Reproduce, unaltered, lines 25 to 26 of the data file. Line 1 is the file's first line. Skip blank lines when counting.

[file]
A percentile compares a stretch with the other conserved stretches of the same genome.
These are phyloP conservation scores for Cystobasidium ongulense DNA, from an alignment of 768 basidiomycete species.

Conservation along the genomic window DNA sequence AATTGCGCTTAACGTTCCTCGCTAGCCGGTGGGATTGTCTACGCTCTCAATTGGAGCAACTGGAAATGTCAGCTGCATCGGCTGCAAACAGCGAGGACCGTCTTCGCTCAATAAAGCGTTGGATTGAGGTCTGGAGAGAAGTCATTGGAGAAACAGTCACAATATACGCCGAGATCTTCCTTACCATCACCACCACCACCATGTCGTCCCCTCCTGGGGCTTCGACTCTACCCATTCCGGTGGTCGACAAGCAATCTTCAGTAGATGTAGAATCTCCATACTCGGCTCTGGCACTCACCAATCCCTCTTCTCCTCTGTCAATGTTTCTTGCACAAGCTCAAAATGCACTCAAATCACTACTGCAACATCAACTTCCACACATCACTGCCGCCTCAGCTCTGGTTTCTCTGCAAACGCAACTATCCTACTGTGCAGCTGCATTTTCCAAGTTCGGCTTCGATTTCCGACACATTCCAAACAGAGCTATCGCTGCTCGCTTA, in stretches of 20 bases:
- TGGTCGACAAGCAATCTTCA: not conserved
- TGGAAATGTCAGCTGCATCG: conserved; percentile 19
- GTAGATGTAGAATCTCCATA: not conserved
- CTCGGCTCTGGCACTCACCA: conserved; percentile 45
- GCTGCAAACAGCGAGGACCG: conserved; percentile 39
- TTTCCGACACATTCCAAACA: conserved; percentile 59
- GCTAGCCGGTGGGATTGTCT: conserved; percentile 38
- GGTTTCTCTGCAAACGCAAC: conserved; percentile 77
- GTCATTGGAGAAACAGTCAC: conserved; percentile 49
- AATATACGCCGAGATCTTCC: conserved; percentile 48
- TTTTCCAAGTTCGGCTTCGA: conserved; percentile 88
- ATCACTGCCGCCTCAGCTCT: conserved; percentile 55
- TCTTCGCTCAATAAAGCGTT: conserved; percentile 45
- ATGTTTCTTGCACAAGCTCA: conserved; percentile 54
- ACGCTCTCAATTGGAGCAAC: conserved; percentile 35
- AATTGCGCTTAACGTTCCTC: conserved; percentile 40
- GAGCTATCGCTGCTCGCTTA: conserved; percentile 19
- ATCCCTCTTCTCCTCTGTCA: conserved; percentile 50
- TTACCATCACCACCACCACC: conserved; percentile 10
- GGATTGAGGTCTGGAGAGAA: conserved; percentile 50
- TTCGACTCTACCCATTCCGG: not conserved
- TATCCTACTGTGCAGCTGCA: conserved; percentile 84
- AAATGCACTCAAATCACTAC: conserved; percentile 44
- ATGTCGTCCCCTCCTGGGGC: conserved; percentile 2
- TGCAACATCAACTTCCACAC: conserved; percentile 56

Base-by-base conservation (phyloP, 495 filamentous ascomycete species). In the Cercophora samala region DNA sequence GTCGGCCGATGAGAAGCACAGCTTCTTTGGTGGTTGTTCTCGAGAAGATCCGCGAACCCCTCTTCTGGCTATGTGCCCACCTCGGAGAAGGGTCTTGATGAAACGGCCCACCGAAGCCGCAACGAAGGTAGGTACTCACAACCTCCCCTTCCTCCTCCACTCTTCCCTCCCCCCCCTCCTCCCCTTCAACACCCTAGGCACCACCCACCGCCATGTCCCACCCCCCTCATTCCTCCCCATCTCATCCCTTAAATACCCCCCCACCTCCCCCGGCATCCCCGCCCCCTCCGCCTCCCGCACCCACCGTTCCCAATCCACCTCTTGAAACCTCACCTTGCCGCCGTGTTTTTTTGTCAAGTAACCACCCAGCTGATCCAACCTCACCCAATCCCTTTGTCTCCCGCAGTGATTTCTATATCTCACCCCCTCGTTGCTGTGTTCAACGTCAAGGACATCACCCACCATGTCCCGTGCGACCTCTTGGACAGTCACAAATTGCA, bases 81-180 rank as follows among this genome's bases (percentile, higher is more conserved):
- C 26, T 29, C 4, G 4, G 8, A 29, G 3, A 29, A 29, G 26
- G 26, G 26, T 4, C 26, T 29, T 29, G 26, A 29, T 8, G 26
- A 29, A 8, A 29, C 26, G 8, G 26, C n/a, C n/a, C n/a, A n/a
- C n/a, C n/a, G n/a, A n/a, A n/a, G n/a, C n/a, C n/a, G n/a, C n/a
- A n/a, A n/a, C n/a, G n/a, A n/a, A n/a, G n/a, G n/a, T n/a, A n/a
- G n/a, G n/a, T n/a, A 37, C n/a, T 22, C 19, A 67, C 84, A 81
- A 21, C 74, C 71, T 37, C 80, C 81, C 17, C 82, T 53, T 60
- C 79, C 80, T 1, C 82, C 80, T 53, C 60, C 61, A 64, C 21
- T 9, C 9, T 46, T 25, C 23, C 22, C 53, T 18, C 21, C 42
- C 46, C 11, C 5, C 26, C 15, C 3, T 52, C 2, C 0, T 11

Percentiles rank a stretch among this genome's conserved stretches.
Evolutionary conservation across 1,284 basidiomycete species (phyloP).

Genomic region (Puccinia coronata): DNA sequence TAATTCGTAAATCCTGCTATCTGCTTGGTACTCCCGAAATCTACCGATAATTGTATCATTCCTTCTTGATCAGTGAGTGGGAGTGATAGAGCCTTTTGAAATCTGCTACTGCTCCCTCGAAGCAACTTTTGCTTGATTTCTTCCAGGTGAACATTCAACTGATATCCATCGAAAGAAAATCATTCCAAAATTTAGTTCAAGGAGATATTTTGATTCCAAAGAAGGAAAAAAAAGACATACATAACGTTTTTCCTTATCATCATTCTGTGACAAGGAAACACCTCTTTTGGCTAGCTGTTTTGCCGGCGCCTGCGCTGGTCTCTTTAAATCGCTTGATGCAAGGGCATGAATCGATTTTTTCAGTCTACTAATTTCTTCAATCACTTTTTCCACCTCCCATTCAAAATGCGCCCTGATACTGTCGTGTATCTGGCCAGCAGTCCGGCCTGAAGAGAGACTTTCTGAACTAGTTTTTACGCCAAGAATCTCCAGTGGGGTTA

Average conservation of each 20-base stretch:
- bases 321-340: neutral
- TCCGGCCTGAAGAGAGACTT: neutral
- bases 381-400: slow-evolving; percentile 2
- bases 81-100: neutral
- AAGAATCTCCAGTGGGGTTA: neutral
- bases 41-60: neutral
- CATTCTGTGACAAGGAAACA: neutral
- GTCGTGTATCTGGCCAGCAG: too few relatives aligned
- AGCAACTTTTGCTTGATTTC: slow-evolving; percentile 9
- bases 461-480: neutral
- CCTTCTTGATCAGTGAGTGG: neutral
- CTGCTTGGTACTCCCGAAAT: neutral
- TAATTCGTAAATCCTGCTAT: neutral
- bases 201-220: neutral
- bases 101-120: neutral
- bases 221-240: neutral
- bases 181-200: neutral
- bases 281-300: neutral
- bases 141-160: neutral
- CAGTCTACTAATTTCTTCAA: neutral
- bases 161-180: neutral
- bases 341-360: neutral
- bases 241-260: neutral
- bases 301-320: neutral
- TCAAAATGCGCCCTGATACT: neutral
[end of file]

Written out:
- TATCCTACTGTGCAGCTGCA: conserved; percentile 84
- AAATGCACTCAAATCACTAC: conserved; percentile 44